After a couple of windy, nasty days, summer is finally here in Maputo. Today it is bright blue skies and feels like it's easily 40C. I'm excited about the onset of summer, even though it is unbearably hot and humid at times. This year I am determined to take advantage of living in such a beautiful place. I want to do more trips to the beach, visit new places like Tofo and Ponta Mamoli, finally go to Kruger, and continue the trend that A. and I started the last weekend it was this hot - freshly squeezed Bloody Marys using our juice extractor and the tomatoes and veg from her garden.
Along with the weather, today marks the end of a chapter in my professional life. I have accepted a full-time job (gasp!) with an organization whose tag-line is something like "Business solutions to rural poverty." Technically they are an NGO, which has me a bit wary given my general opinion of aid, however they *are* heavily private sector focused, and their mission is to strengthen business operating environments and develop specific sectors, cooperatives and entrepreneurs. One thing that has me cautiously optimistic is that they use quantitative, business-inspired indicators to measure their activities and successes - or lack thereof.
If nothing else, it is always good to understand both sides of an argument. Leaving the private sector for the time being will give me valuable insight to the day-to-day workings and strategies of a business-oriented NGO in Mozambique. I continue to believe there is some model out there that provides a positive impact, though on my more cynical days all I can think about is how all donors and capacity-builders and long-term sustainable developers should just get the hell out and leave Mozambique and the Mozambicans to sort themselves out - same thing for all "developing" nations.
Anyhow, it will be an experience, that is for sure. I hope to take something good out of it, as well as contribute something valuable in the process. One thing sem dúvida is that I am ready to leave Big International Corporation. For all the private sector, bottom-line-focused, small-business-enabling rhetoric around here, my end evaluation after working as a consultant here for 8 months is that it is one of the more supremely, maddeningly, absurdly inefficient institutions I've ever encountered, both internally and externally. So much for the "private sector is more efficient" argument, although BIC is more like an aid organization in that their funding for this particular fund comes from donors, and therefore heads don't roll in the face of non-performance like they do in traditional financial institutions.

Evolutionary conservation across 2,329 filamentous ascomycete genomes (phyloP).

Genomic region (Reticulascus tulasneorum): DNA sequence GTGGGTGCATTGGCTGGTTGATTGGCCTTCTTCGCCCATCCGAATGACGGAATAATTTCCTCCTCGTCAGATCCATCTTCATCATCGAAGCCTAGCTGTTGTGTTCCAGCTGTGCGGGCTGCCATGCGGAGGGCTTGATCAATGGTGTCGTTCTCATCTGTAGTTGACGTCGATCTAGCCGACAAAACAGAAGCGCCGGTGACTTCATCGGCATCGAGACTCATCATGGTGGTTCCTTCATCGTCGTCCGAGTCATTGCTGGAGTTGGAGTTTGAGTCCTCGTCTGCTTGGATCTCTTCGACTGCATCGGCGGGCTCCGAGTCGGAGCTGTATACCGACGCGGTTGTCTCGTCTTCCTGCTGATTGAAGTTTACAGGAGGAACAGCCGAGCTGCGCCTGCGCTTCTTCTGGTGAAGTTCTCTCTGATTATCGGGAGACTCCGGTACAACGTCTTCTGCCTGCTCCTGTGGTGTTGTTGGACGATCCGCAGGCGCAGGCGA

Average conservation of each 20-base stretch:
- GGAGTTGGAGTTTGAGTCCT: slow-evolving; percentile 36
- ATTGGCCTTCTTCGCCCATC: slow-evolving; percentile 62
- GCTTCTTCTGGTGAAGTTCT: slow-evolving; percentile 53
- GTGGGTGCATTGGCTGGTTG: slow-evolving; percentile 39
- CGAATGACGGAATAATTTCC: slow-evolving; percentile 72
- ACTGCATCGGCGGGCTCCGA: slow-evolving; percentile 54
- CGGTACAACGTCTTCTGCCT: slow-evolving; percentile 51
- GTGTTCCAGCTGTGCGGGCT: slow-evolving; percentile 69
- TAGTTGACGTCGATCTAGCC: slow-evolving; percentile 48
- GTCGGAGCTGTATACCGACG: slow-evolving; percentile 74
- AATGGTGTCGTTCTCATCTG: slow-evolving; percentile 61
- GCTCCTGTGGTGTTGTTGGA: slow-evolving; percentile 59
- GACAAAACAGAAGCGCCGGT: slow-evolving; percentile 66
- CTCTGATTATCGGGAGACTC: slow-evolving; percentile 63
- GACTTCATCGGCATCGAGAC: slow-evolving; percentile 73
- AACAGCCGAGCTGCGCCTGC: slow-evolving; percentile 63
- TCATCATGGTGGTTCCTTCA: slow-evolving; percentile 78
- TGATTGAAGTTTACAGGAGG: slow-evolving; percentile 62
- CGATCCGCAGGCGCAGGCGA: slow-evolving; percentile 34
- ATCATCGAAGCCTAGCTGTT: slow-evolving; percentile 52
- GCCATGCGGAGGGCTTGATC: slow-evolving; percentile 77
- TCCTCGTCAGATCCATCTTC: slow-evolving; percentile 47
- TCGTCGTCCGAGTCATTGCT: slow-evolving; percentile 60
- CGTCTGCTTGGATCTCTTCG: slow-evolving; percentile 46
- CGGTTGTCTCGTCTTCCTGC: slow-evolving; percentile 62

So what will I be doing in my new job? A lot of different things, but I hope that keeps me interested. My title is Director of Stakeholder Relations, which I am trying to ignore because I hate the wishy-washy sound of it. Essentially I will be responsible for: 1) ensuring the quality and timeliness of all written proposals to funding sources; 2) ensuring the quality and timeliness of all reporting to funding sources and other stakeholders; 3) managing the volunteer consultant program; and 4) developing and implementing knowledge management practices, including trainings and mentorships for staff.
The part of the job that I am most looking forward to is working with the volunteer consultants. This particular organization brings very high-caliber individuals to work on specific projects in each of the countries where they operate. For example, an executive from Shell Oil might come to Mozambique to work for 2 months helping a group of coconut producers develop a biodiesel business plan. Or a consultant from McKinsey might come for 6 months to create a marketing plan for the country's cashew industry. I am hoping that the interaction with all of the volunteer consultants keeps me inspired, on my toes, and interested in my job.
I'm counting down the hours until I say goodbye to BIC. More than anything, the bureaucracy drove me crazy. I already knew that I'm not cut out to work in an environment that doesn't embrace innovation and flexibility, but this experience confirmed it 100%. The saddest part is that BIC is staffed with some of the most intelligent, committed people you could hope to come across, both Mozambican and expats. The cumbersome, ineffective system, however, almost negates that fact...
Adeus, senhores. It's been a good ride, but it's even better to get out when the time is right.